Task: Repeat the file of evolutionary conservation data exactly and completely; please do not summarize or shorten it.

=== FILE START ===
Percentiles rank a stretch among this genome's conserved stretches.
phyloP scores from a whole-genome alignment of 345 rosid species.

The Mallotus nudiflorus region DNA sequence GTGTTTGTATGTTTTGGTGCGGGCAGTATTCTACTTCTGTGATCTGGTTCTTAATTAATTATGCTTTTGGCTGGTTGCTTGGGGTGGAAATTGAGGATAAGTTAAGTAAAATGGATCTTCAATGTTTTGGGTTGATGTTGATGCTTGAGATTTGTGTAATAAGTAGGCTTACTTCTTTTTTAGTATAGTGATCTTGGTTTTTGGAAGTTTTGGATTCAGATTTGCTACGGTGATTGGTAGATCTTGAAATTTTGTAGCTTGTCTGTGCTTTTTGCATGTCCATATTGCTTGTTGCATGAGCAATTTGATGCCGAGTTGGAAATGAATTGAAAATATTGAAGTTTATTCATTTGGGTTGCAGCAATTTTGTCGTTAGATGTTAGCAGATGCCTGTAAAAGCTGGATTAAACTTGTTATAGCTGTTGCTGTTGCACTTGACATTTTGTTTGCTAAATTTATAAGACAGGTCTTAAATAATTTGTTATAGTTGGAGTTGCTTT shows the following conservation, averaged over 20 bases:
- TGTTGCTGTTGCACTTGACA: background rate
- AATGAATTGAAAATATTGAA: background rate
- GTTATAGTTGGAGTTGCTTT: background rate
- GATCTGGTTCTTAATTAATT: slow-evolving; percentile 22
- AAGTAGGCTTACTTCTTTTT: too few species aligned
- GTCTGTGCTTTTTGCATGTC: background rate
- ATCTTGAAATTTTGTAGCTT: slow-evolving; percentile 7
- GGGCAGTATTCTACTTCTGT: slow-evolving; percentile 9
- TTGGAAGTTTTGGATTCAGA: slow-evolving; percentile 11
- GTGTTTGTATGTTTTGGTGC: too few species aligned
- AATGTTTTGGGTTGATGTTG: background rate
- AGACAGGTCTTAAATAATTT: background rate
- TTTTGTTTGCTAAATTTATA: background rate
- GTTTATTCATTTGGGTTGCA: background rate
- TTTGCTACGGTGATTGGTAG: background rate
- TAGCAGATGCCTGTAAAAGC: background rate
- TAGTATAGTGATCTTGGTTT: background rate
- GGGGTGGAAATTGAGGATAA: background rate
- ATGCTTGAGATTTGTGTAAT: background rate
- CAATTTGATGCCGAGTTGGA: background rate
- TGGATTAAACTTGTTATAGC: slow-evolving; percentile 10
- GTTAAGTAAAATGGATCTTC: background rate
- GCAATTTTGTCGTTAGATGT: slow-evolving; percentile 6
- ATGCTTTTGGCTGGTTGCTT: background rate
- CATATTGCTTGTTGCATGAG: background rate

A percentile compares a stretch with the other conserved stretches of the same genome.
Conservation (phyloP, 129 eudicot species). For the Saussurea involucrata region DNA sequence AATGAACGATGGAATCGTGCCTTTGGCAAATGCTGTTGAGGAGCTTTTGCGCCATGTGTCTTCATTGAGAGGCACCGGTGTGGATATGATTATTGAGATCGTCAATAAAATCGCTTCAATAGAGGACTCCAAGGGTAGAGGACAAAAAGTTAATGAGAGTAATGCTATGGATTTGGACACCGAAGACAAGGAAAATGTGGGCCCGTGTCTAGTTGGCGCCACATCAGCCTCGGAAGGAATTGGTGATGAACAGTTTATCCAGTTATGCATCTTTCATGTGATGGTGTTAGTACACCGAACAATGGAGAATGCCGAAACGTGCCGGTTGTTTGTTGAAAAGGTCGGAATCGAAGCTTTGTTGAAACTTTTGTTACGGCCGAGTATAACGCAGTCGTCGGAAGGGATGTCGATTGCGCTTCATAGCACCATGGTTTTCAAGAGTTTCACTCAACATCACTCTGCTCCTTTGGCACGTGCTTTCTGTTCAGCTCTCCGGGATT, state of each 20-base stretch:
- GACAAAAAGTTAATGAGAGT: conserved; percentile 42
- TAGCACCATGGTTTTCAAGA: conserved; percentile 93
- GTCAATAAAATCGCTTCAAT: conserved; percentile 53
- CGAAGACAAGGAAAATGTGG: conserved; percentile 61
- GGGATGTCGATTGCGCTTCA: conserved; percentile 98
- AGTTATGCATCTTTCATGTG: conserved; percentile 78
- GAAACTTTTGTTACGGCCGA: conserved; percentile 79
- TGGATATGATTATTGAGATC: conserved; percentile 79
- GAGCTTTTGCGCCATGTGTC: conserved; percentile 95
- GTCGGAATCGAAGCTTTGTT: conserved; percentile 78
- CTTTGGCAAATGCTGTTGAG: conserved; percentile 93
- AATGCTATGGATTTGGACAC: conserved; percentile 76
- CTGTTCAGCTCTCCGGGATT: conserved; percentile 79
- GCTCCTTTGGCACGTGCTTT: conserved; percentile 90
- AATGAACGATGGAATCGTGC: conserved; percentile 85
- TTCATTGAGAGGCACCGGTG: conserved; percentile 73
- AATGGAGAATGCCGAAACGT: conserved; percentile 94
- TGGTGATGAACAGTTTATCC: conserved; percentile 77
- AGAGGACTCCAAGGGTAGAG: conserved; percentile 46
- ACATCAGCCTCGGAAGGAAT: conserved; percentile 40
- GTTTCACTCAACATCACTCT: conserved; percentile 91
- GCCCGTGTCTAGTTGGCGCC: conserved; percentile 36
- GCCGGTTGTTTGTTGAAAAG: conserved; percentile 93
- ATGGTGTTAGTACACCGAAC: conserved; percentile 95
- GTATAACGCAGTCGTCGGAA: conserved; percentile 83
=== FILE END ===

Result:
Percentiles rank a stretch among this genome's conserved stretches.
phyloP scores from a whole-genome alignment of 345 rosid species.

The Mallotus nudiflorus region DNA sequence GTGTTTGTATGTTTTGGTGCGGGCAGTATTCTACTTCTGTGATCTGGTTCTTAATTAATTATGCTTTTGGCTGGTTGCTTGGGGTGGAAATTGAGGATAAGTTAAGTAAAATGGATCTTCAATGTTTTGGGTTGATGTTGATGCTTGAGATTTGTGTAATAAGTAGGCTTACTTCTTTTTTAGTATAGTGATCTTGGTTTTTGGAAGTTTTGGATTCAGATTTGCTACGGTGATTGGTAGATCTTGAAATTTTGTAGCTTGTCTGTGCTTTTTGCATGTCCATATTGCTTGTTGCATGAGCAATTTGATGCCGAGTTGGAAATGAATTGAAAATATTGAAGTTTATTCATTTGGGTTGCAGCAATTTTGTCGTTAGATGTTAGCAGATGCCTGTAAAAGCTGGATTAAACTTGTTATAGCTGTTGCTGTTGCACTTGACATTTTGTTTGCTAAATTTATAAGACAGGTCTTAAATAATTTGTTATAGTTGGAGTTGCTTT shows the following conservation, averaged over 20 bases:
- TGTTGCTGTTGCACTTGACA: background rate
- AATGAATTGAAAATATTGAA: background rate
- GTTATAGTTGGAGTTGCTTT: background rate
- GATCTGGTTCTTAATTAATT: slow-evolving; percentile 22
- AAGTAGGCTTACTTCTTTTT: too few species aligned
- GTCTGTGCTTTTTGCATGTC: background rate
- ATCTTGAAATTTTGTAGCTT: slow-evolving; percentile 7
- GGGCAGTATTCTACTTCTGT: slow-evolving; percentile 9
- TTGGAAGTTTTGGATTCAGA: slow-evolving; percentile 11
- GTGTTTGTATGTTTTGGTGC: too few species aligned
- AATGTTTTGGGTTGATGTTG: background rate
- AGACAGGTCTTAAATAATTT: background rate
- TTTTGTTTGCTAAATTTATA: background rate
- GTTTATTCATTTGGGTTGCA: background rate
- TTTGCTACGGTGATTGGTAG: background rate
- TAGCAGATGCCTGTAAAAGC: background rate
- TAGTATAGTGATCTTGGTTT: background rate
- GGGGTGGAAATTGAGGATAA: background rate
- ATGCTTGAGATTTGTGTAAT: background rate
- CAATTTGATGCCGAGTTGGA: background rate
- TGGATTAAACTTGTTATAGC: slow-evolving; percentile 10
- GTTAAGTAAAATGGATCTTC: background rate
- GCAATTTTGTCGTTAGATGT: slow-evolving; percentile 6
- ATGCTTTTGGCTGGTTGCTT: background rate
- CATATTGCTTGTTGCATGAG: background rate

A percentile compares a stretch with the other conserved stretches of the same genome.
Conservation (phyloP, 129 eudicot species). For the Saussurea involucrata region DNA sequence AATGAACGATGGAATCGTGCCTTTGGCAAATGCTGTTGAGGAGCTTTTGCGCCATGTGTCTTCATTGAGAGGCACCGGTGTGGATATGATTATTGAGATCGTCAATAAAATCGCTTCAATAGAGGACTCCAAGGGTAGAGGACAAAAAGTTAATGAGAGTAATGCTATGGATTTGGACACCGAAGACAAGGAAAATGTGGGCCCGTGTCTAGTTGGCGCCACATCAGCCTCGGAAGGAATTGGTGATGAACAGTTTATCCAGTTATGCATCTTTCATGTGATGGTGTTAGTACACCGAACAATGGAGAATGCCGAAACGTGCCGGTTGTTTGTTGAAAAGGTCGGAATCGAAGCTTTGTTGAAACTTTTGTTACGGCCGAGTATAACGCAGTCGTCGGAAGGGATGTCGATTGCGCTTCATAGCACCATGGTTTTCAAGAGTTTCACTCAACATCACTCTGCTCCTTTGGCACGTGCTTTCTGTTCAGCTCTCCGGGATT, state of each 20-base stretch:
- GACAAAAAGTTAATGAGAGT: conserved; percentile 42
- TAGCACCATGGTTTTCAAGA: conserved; percentile 93
- GTCAATAAAATCGCTTCAAT: conserved; percentile 53
- CGAAGACAAGGAAAATGTGG: conserved; percentile 61
- GGGATGTCGATTGCGCTTCA: conserved; percentile 98
- AGTTATGCATCTTTCATGTG: conserved; percentile 78
- GAAACTTTTGTTACGGCCGA: conserved; percentile 79
- TGGATATGATTATTGAGATC: conserved; percentile 79
- GAGCTTTTGCGCCATGTGTC: conserved; percentile 95
- GTCGGAATCGAAGCTTTGTT: conserved; percentile 78
- CTTTGGCAAATGCTGTTGAG: conserved; percentile 93
- AATGCTATGGATTTGGACAC: conserved; percentile 76
- CTGTTCAGCTCTCCGGGATT: conserved; percentile 79
- GCTCCTTTGGCACGTGCTTT: conserved; percentile 90
- AATGAACGATGGAATCGTGC: conserved; percentile 85
- TTCATTGAGAGGCACCGGTG: conserved; percentile 73
- AATGGAGAATGCCGAAACGT: conserved; percentile 94
- TGGTGATGAACAGTTTATCC: conserved; percentile 77
- AGAGGACTCCAAGGGTAGAG: conserved; percentile 46
- ACATCAGCCTCGGAAGGAAT: conserved; percentile 40
- GTTTCACTCAACATCACTCT: conserved; percentile 91
- GCCCGTGTCTAGTTGGCGCC: conserved; percentile 36
- GCCGGTTGTTTGTTGAAAAG: conserved; percentile 93
- ATGGTGTTAGTACACCGAAC: conserved; percentile 95
- GTATAACGCAGTCGTCGGAA: conserved; percentile 83